The clamor for customers in the bargain basement airline industry will heat up even more on Tuesday when Hapag-Lloyd Express adds jet fuel to the already raging fire of cheap flight competition.
Did somebody call for a cab?
The already burgeoning low-cost airline market will add another name to the list of no-frills operators on Tuesday when travel agency giant TUI launches Hapag-Lloyd Express, the latest carrier to offer bargain flights from German airports to destinations across Europe.
TUI, in partnership with regional airline Germania, launches the new cheap and cheerful company from its home hub of Cologne/Bonn with flights starting on December 3. Internal flights within Germany and European routes will be offered for a starting price of €19.99 ($19.84) per person, one-way, with taxes and charges included in the flight price.
The airline states in its fare information that prices will increase proportionate to demand until the departure of the flight. According to the company's Web site, the last seats on any flight will be sold "at prices which on average correspond with the level of regular conditional one-way economy rates offered by established airlines."
Express offers some of Germany's lowest prices
The airline has advertised flights on some inter-European connections for as cheap as €10. This makes the entry-level prices for Hapag-Lloyd Express some of the lowest ever offered on the German market.
New airlines promise happy landings across Europe.
The latest no-frills airline to enter the German market will fly to Hamburg and Berlin within Germany while its European route network will include Milan-Bergamo, Venice, Naples, Pisa/Florence and London-Luton. Hapag-Lloyd Express intends to fly to these destinations several times a day with more European destinations being added from spring 2003. The company's services start with four Boeing 737-700 aircraft provided by Germania.
"With Hapag-Lloyd Express, we hope to become the most popular low-cost airline in Europe, and evolve into the No. 1 quality carrier in the new airline market segment. Our motto will be: Flying with us is as easy as taking a taxi," said Hapag-Lloyd Express CEO Wolfgang Kurth at a press conference in the Cologne-Bonn airport in October this year.
CEO forecasts over 1 million customers in first year
Kurth forecasts around 1.3 million passengers during the first year after targeting around 16 million inhabitants within the North Rhine-Westphalia area of Germany with a broad based marketing and advertising campaign
Hapag-Lloyd Express is the second new low-cost carrier aiming to start offering services from Cologne-Bonn from the end of this year. It joins Germanwings, a unit of Lufthansa’s partner Eurowings, which began flights this autumn. Its addition to the growing list of bargain basement airlines increases competition. But while this may seem good news for customers, it may signal bad news for other companies.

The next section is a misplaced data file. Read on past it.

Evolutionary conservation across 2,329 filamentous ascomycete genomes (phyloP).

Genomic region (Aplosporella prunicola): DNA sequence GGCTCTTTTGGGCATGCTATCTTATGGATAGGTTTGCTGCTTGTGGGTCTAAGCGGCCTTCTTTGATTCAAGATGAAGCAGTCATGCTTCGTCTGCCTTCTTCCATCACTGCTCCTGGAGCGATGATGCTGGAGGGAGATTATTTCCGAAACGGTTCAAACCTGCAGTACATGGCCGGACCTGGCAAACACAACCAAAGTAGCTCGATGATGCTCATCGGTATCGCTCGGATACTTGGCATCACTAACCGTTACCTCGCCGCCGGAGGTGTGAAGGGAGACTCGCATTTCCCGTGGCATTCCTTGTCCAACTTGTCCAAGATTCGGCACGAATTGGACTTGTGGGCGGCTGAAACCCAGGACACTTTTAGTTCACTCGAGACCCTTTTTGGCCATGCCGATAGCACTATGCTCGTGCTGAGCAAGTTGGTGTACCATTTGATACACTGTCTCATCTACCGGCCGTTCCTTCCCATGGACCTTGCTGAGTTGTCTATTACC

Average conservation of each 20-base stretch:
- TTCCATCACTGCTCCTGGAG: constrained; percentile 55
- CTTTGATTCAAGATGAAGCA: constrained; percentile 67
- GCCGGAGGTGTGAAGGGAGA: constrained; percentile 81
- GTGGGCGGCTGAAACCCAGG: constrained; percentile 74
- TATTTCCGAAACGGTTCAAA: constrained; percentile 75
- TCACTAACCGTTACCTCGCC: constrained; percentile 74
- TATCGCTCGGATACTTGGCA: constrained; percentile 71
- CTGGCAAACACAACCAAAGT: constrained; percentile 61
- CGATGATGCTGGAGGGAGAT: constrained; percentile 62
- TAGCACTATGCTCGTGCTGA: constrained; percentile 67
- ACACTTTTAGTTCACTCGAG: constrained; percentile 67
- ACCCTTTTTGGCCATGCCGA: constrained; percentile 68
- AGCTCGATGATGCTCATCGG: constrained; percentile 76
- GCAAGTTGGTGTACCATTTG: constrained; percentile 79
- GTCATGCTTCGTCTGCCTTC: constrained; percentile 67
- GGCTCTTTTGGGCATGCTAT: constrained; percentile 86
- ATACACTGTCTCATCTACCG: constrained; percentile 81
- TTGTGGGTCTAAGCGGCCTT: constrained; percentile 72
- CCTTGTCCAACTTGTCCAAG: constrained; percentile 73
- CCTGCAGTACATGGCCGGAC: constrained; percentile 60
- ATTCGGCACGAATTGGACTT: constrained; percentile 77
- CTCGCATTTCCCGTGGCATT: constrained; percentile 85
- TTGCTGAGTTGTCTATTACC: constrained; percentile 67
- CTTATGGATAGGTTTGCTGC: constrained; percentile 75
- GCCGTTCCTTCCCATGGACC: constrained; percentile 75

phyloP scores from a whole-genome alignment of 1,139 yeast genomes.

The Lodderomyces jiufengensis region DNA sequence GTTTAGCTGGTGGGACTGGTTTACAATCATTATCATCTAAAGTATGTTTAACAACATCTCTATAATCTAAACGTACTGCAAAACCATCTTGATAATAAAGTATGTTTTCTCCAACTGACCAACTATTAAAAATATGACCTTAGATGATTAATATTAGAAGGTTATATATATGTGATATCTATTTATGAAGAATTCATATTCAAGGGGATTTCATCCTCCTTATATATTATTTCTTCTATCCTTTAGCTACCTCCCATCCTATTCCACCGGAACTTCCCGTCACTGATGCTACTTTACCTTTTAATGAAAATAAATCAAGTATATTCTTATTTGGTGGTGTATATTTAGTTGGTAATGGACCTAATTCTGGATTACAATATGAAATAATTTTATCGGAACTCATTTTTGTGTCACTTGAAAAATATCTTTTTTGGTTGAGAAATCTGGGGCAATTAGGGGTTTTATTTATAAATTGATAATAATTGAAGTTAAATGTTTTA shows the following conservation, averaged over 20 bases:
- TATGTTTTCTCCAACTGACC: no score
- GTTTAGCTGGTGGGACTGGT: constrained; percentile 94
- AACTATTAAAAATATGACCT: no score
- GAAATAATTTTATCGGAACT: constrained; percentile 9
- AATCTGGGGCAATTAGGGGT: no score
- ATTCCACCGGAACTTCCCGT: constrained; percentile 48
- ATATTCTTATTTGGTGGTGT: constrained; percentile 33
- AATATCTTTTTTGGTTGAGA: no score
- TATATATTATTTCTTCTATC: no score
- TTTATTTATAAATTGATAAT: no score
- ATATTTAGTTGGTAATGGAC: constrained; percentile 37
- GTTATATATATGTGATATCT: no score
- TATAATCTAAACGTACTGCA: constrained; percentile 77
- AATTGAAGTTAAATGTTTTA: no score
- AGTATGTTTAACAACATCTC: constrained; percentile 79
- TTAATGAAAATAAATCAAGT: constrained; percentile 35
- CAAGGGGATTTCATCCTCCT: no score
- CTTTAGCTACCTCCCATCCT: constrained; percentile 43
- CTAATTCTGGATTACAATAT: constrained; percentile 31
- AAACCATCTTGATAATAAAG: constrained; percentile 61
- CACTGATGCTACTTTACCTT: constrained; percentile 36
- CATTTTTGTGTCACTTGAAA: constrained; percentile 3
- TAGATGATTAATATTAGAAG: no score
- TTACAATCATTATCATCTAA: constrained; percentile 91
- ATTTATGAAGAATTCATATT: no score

Not to be out-done, Lufthansa launched its own cheap and cheerful carrier.
Though currently claiming only 5 percent of the German airline market, analysts say no frill airlines’ business will only grow, claiming a market share of up to 20 percent in some European countries in the coming years. The cheap airlines have already wreaked havoc in the inland German market for Lufthansa and Deutsche British Airways, which had to completely restructure its operations earlier this year following erosion of customers.
Taking a bite out of Lufthansa
Before launching Germanwings, Lufthansa was punished by Germany’s Federal Cartel Office for trying to keep up with low-cost carriers. The office ruled the airline giant was dumping when it lowered its prices in the spring to remain competitive.
But larger airlines may not be the only ones to lose out due to an influx of low-cost carriers. Virgin Express, Virgin Airlines’ lower-fare carrier, recently announced it was shelving plans to open up shop at the Cologne-Bonn Airport in light of the increasing competition. Still, others are continuing with their expansion plans undeterred despite analysts' fears that the current boom will result in too many planes and not enough passengers to fill them.
Current boom may give way to over-saturation
A report in this month's McKinsey Quarterly showed that low-cost carriers average between two and three flights a route, seven days a week, mostly to airports in cities such as Amsterdam, Madrid, Paris, and Zurich. The financial magazine stated that although the established low-cost airlines have lower costs than the flag carriers -- on average 40 percent below those of the major international airlines -- most have to fill more than 75 percent of seats to turn a profit.
With the rate of new airlines joining the market, many wanting to use the popular routes favored by leaders such as easyjet and Ryanair, the bargain basement industry could suffer from the effects of over-saturation.